But I think it would be more honest if state government limited fees to only cover the cost of the services that are provided for that fee -- such as vehicle registration -- and leave the rest to be funded through a single (or maybe dual) tax source. Making that tax source flat, however, would result in inequity, not honesty.

May 16, 2007  
Blogger Michael said...

Seth,
I agree that fees should in general be based on the services rendered.

The flat tax, though not perfect, would have nearly everyone that enjoys the benefits of our society paying toward supporting it. There would have to be some exceptions but one of the current problems is there not enough people paying taxes. Since they have dog in the fight they seldom oppose increased government spending as the taxes raised to fund it do not affect them. A national sales tax may also be effective depending on how it is structured. To get back on topic, Increased transfer fee = tax increase plain and simple. -------------------------------------------

May 18, 2007  
Blogger Seth Zlotocha said...

A flat tax is essentially a regressive tax -- it's necessarily going to hit lower income people a heck of a lot harder than the upper income people. On a broad scale, it's just not a public policy I could support.

You're not going to get any argument from me on the philosophical question of whether a fee is a tax -- not because I think it is one, but rather because I really don't think it matters what people want to call it. My only point, made far earlier in the thread, is that if GOPers want to say the revenue increases in the proposed '07-'09 are tax increases, then they shouldn't be afraid to include fees and other charges in their so-called "tax burden" rankings rather than just picking and choosing when they want to define something as a tax.

May 18, 2007  
Blogger Michael said...

"A flat tax is essentially a regressive tax -- it's necessarily going to hit lower income people a heck of a lot harder than the upper income people." Seth

The flat tax hits higher incomes worse in terms of dollar amount. Those with higher incomes already pay the lions share of collected taxes without receiving any additional "benefits" in the form of government services.

And yes I agree, all fees should be counted for tax rankings.

May 19, 2007  
Blogger Seth Zlotocha said...

A flat tax would be essentially regressive in its application because the level that you'd need to put the tax rate to keep revenues at their current level would require a significant tax increase on the lower incomes, a smaller -- but still significant -- tax increase on most in the middle incomes, and a tax decrease for most in the higher incomes.

May 20, 2007  
Blogger Michael said...

"....keep revenues at their current level..."

And that's the core of the real problem. Our politicians in both parties love to spend money and this necessitates raising "revenues". Until the spending issue is addressed there will be no tax reform that makes sense.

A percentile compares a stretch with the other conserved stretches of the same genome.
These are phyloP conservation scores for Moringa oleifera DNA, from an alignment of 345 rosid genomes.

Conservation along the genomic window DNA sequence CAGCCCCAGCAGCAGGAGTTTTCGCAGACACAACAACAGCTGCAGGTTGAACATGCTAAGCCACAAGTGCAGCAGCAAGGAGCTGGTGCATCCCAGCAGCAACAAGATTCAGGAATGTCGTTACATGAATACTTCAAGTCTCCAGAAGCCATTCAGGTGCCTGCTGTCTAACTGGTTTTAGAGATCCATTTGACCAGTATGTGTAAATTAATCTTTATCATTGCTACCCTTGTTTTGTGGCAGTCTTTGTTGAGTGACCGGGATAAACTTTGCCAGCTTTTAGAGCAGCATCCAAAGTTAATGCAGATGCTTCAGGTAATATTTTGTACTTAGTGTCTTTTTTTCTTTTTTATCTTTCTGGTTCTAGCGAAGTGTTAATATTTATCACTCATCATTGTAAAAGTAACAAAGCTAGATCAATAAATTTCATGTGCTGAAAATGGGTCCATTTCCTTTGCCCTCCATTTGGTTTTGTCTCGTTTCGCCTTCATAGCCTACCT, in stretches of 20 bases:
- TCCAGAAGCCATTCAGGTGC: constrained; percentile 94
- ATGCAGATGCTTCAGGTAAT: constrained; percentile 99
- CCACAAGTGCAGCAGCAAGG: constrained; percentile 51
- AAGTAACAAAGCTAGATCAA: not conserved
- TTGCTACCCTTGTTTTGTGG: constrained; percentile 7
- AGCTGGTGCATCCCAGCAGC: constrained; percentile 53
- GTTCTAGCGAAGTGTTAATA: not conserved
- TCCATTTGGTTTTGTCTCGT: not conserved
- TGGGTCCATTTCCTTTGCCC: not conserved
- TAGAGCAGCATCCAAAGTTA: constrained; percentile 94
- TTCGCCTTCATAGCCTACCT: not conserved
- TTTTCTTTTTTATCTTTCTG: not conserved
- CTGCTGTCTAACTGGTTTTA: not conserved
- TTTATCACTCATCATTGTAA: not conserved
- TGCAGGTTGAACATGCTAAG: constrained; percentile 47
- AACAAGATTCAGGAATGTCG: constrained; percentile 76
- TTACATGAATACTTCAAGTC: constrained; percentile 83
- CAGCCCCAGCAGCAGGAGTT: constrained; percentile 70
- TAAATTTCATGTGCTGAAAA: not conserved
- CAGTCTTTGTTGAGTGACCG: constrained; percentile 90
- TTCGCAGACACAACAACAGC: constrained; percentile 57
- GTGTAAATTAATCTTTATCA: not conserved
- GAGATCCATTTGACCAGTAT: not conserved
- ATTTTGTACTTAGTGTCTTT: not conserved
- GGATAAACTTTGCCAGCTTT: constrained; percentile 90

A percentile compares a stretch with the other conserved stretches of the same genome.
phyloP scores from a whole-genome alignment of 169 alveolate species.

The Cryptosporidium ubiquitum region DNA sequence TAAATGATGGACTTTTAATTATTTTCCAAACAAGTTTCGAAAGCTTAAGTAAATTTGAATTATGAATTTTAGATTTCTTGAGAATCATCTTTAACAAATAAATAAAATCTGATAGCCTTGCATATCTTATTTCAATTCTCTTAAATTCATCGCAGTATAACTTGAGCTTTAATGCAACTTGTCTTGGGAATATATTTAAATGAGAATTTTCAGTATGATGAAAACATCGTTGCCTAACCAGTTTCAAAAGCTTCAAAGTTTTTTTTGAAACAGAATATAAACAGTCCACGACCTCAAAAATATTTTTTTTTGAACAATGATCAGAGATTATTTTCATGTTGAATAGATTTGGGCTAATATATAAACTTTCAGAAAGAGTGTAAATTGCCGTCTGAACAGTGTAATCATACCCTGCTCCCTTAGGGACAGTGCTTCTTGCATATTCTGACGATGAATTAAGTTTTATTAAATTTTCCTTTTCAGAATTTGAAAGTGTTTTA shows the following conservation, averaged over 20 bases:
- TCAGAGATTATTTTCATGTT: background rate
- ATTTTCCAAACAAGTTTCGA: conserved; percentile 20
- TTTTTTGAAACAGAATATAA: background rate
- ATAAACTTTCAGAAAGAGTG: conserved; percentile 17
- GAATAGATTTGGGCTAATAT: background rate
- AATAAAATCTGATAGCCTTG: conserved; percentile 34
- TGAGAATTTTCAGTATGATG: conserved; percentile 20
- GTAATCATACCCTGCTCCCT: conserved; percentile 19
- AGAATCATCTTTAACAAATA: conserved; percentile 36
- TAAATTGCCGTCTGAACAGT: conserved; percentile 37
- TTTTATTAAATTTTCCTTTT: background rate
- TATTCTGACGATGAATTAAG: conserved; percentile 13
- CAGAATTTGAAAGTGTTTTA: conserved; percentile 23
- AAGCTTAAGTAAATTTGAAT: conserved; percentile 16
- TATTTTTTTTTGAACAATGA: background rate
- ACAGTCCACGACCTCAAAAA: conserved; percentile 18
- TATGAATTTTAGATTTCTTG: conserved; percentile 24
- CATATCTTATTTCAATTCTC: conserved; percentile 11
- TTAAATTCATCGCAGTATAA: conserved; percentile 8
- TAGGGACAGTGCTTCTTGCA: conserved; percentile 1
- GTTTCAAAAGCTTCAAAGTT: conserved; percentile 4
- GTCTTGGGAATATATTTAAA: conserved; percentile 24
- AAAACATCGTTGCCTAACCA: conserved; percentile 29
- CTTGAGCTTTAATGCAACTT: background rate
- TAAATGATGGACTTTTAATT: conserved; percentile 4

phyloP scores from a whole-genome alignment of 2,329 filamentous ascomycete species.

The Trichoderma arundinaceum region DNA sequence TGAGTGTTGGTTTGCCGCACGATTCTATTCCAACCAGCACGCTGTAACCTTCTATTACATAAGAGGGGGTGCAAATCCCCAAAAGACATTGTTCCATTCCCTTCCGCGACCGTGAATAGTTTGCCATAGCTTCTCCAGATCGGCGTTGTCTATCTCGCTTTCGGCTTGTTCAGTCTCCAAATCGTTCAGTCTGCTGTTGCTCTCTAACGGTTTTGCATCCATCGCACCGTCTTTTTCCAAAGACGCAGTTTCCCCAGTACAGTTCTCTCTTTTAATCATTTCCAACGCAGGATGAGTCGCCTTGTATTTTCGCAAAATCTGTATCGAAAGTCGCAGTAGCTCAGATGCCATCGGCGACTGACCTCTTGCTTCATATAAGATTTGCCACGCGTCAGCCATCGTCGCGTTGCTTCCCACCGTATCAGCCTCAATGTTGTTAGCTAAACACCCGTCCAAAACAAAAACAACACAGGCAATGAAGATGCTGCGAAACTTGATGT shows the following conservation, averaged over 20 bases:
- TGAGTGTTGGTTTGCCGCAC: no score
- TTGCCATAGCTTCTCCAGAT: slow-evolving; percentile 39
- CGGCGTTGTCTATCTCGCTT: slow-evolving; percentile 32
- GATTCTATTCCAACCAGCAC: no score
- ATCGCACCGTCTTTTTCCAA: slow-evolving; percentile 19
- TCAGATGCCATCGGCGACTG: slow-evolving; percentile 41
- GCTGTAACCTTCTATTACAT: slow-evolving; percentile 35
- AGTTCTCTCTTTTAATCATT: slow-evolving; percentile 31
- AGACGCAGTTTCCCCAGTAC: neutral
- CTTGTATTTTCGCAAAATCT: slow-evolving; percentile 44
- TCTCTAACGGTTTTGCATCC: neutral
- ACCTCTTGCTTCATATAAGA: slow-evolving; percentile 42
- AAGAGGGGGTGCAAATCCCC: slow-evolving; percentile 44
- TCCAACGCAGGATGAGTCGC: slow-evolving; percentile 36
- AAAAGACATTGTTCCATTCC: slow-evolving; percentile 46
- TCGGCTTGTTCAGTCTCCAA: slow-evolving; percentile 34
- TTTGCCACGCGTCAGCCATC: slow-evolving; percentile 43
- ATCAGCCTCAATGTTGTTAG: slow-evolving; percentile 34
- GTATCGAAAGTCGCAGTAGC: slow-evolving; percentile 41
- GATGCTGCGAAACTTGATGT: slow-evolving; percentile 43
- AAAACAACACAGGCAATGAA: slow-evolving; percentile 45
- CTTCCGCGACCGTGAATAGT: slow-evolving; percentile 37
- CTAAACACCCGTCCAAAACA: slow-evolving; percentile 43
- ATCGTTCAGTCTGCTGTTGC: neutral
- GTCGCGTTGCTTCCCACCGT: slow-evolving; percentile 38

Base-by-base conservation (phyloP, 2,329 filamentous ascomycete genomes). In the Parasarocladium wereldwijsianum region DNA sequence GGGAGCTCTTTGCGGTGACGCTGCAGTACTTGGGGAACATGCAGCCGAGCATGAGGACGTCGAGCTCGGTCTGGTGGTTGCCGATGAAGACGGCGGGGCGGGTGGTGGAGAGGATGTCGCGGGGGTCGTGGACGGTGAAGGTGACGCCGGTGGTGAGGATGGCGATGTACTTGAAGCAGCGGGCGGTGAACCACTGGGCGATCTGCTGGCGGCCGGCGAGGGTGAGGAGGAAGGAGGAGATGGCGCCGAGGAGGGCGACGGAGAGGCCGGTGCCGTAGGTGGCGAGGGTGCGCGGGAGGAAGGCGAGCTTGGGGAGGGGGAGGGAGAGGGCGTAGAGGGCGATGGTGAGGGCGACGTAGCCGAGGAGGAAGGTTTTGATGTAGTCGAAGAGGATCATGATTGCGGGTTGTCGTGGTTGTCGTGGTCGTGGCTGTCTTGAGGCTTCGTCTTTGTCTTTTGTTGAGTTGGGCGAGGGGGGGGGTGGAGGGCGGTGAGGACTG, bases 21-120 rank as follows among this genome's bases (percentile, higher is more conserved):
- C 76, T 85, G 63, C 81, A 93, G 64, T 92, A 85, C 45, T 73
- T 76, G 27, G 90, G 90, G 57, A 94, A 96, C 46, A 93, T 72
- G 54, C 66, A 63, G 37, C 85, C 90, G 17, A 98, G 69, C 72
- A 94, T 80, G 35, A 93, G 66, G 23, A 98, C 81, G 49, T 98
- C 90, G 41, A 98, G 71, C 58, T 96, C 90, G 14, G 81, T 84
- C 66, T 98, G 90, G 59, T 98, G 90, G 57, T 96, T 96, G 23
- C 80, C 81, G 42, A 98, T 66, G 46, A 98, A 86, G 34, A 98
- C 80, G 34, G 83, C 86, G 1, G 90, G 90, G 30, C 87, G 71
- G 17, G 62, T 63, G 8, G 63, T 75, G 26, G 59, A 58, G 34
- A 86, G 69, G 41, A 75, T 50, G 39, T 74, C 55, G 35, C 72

What problems do you see with lower income people paying taxes for the legitimate government services they receive?

May 20, 2007  
Blogger Seth Zlotocha said...

What problems do you see with lower income people paying taxes for the legitimate government services they receive?

Lower income people do pay taxes. Do you mean why can't they pay for the entire cost of those services, like in a fee-for-service set-up? The simple answer to that is they can't afford the entire cost of services like K-12 schooling or an individual health care policy...and neither can many in the middle class.

And the reason many politicians keep spending is because that's what they're constituents want. Sure, some of those same constituents would like to see their taxes cut, too, but few want to see that cut impact the services they enjoy. For instance, a recent NY Times/CBS poll asked respondents whether they'd prefer to keep the Bush tax cuts or ensure universal health care, and 76 percent opted for universal health care. For the most part, people want to have their cake and eat it, too. Politicians just want to be re-elected, so they'll gladly feed people both servings (one rhetorical, the other the real thing). Tommy Thompson didn't become one of the most popular Wisconsin governors in state history by living up to the fiscal conservative promises that first got him elected in mid-1980s -- he did it by spending like crazy in the mid-1990s.

May 21, 2007  
Blogger Tom said...

M.Z. Forrest said "The idea of tens or hundreds of millions of dollars in lost revenue is simply nonsense. $1 billion in property transfers only produces $3 million in taxes."
That's correct if:
1) you consider Madison the entire state of Wisconsin
2) you are only considering the real estate transfer fee

Milwaukee and Madison account for around 4 billion of real estate in LLCs. We have no idea yet what that is state-wide.

But, the real estate transfer fee is only the poor country cousin to the other major loss of revenue.
The real loss is that properties in LLCs are invisible to assessors, particularly when they are sold. So, an assessor has no way has no means to re-assess. Moreover, properties in LLCs are frequently sold at far over previously assessed value, so the assessor is incapable of re-assessing the property at the new market value, which is frequently in Madison, double to triple the old price. Since large apartment buildings (a favorite of LLCs) are all in LLCs, the assessor further has no means to compute comparable worth, to set the assessment. As a consequence, LLCs rich in property, go for years at assessments less than 50% of their true value. Since property taxes are computed upon tax rate times assessment, the taxes for LLC owners are quite low compared to single-family residential owners.

May 21, 2007